Fire chief's vehicle
|This article does not cite any sources. (January 2008)|
A fire chief's vehicle, also called a "chief unit" or a "fire chief's car", "battalion chief's vehicle", "Fly Car", "Fly Vehicle", a "fire car", "command vehicle" or sometimes even called a "Buggy" (a throw back to horse drawn days), is a car, truck, or SUV that is used by a fire chief at fire scenes. Its specialized markings clearly indicate the Chief's rank, often making it a focal point at a large emergency scene.
In the United States fire chiefs' cars tend to be very similar to police cars and are equipped with the same variants: (lightbars or light beacons, sirens, long-range and short-range radio antennas, bumper guards, communications systems, specialized engines, special equipment, etc.). Many fire departments in the United States use modified SUVs as their chief response vehicle. The large cargo area in the rear can be outfitted with radios, manuals, whiteboards, reference materials and other items which aid the incident commander in managing the incident resources. Fire Marshals also use very similar vehicles. Each fire chief's vehicle can be driven/operated by an assistant to the Fire Chief, Deputy Chief, Division Chief or Battalion Chief known as a Chief's Driver, Chief's Aide, Chief's Operator, or Incident Support Specialist. Some cars are not operated by assistants.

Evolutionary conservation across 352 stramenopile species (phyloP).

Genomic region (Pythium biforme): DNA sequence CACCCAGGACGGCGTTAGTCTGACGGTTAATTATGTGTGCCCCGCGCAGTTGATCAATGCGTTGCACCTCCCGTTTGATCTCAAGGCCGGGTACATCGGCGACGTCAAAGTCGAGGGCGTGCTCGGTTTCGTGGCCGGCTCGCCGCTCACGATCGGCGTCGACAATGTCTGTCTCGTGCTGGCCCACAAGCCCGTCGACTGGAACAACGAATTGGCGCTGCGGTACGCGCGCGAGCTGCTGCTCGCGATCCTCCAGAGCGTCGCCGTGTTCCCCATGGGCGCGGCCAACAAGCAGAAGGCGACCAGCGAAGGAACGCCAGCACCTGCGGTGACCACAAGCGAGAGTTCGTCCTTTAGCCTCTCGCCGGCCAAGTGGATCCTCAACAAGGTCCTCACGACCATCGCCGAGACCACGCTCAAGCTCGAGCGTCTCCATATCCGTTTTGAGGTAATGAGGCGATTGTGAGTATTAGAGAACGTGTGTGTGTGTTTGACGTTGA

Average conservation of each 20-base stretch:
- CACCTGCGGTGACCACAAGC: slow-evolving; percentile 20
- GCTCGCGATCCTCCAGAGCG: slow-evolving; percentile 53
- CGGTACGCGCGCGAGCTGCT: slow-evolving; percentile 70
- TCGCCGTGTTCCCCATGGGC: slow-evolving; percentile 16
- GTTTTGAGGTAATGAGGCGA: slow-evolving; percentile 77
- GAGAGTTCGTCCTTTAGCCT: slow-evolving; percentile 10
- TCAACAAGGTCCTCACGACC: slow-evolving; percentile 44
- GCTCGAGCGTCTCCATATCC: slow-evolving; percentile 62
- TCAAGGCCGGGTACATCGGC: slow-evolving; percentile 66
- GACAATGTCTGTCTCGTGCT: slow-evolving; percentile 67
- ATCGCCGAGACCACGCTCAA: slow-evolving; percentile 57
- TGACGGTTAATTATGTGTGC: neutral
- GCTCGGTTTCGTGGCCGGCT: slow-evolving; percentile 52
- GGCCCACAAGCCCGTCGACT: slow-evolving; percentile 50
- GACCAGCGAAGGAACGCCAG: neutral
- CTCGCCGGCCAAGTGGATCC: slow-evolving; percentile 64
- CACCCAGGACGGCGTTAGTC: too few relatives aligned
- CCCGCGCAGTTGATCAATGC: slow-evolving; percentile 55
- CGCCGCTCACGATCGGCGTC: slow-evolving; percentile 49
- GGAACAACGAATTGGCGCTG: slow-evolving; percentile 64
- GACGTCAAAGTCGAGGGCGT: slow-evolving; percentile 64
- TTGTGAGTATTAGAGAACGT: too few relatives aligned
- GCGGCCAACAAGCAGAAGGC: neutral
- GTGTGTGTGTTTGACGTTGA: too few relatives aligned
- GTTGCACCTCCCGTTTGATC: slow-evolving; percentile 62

In most other countries, fire chiefs are rarely assigned their own marked vehicles, but instead use unmarked vehicles.
Other sedans and small emergency vehicles belonging to a fire service are used by battalion chiefs, public information officers, building inspectors, first responders, safety educators, chaplains, and fire police. One of the more common sedans used is the Ford Crown Victoria in the United States.
In the United Kingdom, the Station Managers car (Fire Chief) is usually unmarked and personally owned by the Manager. The car will be fitted out with the necessary equipment such as blue lights and sirens.